Interview with Tony Figaji 

In the last weekend of January 2016, AONeuro presented its first course on the African continent. In this interview, Tony Figaji, director of the AONeuro Course—Neurotrauma in Cape Town, South Africa, shares his insights on the significance of this event, and how such trainings can create immense impact in improving health worldwide.

This is the first time that AONeuro has held a course on the African continent.  Why Africa? Why now?
The best answer is why not Africa, and why not now. Africa is often stepped over. From North America to Europe to Asia to Australia, we have data on everything, yet somehow, Africa ends up being a black hole. Nobody really knows what is going on. Also, Africa is incredibly diverse. It is a very large continent, with over 50 different countries that are socially as well as economically very different. We mistakenly think of it as this one big unit; a very homogeneous mass. And while Africa faces enormous challenges, it also offers a tremendous amount of opportunities.

How prevalent is trauma in Africa?
The global burden of trauma in the world is dominant in low and middle income countries, particularly in Africa, India, China, and Latin America. Road traffic accidents are the main cause of trauma, with the majority of deaths due to head injuries. And as urban infrastructure and socio-economic statuses improve, road traffic will continue to increase.

Does neurotrauma in Africa get the attention it needs?
Africa is unlike North America or Europe, where a huge amount of work and money goes into preventative campaigns, resources and rehabilitation, for a relatively small percentage of overall the trauma burden in the world. In Africa, in particular, funding for trauma is a challenge, as most international and national funding on the continent is allocated to infectious diseases like tuberculosis and HIV. Therefore, the funding that is left for trauma and improved neurotrauma management is very, very small. The little bit that does flow into trauma care is mostly allocated to prevention, which is very appropriate and helps to reduce traumas, but does not obliterate it. This is why trauma is known as a silent epidemic in Africa.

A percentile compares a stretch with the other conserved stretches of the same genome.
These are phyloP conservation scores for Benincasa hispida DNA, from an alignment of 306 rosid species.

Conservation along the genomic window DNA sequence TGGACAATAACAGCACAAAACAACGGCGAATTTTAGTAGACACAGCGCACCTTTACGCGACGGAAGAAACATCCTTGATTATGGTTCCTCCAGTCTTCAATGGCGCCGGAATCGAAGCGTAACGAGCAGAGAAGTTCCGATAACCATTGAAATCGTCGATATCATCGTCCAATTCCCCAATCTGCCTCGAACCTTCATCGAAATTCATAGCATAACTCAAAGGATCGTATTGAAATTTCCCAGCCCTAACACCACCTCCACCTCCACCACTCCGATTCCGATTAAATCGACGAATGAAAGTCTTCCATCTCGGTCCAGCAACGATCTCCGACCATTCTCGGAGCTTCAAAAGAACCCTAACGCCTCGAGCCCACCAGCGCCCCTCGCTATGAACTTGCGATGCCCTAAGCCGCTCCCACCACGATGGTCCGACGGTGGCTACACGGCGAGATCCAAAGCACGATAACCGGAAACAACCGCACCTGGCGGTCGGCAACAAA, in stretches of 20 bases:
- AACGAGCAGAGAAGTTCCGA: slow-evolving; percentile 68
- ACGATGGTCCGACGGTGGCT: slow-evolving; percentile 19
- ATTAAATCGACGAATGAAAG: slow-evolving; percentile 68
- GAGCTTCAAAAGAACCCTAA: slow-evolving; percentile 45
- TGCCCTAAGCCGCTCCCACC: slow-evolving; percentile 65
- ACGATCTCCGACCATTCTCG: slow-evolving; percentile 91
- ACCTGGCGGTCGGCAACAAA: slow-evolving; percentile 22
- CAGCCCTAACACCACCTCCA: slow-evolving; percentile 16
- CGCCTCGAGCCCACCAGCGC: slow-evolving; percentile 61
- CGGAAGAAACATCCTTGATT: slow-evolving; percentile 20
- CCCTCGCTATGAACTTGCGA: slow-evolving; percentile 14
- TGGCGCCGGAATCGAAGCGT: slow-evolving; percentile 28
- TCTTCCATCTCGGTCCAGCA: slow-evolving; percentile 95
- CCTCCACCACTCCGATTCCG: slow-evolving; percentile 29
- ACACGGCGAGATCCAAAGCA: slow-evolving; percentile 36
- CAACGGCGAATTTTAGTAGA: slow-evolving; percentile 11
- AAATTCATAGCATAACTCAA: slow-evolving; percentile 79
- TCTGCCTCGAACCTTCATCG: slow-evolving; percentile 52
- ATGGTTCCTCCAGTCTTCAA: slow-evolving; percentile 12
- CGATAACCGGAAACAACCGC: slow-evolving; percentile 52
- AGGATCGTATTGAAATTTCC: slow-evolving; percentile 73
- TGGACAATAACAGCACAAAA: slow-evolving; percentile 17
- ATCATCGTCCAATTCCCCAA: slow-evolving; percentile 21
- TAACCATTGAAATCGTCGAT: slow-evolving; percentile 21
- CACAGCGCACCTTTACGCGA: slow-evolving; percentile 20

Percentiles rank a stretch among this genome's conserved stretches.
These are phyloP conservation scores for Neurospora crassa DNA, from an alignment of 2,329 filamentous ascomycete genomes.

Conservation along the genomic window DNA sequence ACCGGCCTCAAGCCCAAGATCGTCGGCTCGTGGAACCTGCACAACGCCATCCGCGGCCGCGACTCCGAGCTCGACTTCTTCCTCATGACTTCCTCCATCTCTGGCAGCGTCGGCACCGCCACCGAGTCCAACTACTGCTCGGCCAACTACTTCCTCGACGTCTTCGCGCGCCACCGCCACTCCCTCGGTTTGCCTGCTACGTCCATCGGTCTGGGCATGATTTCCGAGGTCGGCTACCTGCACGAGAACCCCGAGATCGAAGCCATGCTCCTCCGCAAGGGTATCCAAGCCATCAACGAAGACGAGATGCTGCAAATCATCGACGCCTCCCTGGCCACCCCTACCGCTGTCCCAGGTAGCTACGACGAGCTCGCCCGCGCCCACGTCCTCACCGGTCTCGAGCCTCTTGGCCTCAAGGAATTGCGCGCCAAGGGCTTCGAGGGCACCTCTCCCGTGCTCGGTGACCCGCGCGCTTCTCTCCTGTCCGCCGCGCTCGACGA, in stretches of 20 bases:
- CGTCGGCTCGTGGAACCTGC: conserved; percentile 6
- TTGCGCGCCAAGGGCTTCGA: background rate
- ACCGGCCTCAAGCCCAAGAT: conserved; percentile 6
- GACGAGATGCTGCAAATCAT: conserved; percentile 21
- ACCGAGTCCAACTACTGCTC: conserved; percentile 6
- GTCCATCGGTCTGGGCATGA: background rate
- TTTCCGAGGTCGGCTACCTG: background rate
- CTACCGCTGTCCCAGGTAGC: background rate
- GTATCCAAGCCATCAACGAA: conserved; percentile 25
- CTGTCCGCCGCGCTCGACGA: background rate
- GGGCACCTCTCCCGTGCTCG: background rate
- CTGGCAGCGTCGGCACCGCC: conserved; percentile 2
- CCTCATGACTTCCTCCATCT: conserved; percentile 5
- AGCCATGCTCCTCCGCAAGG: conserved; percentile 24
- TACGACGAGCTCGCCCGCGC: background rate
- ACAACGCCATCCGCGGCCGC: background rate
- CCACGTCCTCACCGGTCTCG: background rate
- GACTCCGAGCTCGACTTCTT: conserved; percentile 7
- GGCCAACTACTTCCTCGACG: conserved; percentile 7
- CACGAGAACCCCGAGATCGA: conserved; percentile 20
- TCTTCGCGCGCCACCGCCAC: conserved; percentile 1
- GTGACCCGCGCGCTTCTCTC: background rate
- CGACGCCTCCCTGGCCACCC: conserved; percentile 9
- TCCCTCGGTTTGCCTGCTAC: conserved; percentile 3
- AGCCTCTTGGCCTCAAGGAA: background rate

How can AO trainings create impact in Iow and middle income countries?
Today, in many parts of Africa, one person, maybe even a general surgeon, is doing the job that 20 people are doing in other places around the globe when managing neurotraumas—that is the reality. AONeuro has the opportunity to greatly impact global health by providing educational opportunities in low and middle income countries, where the burden of disease is highest, by equipping doctors with the skills for good clinical management.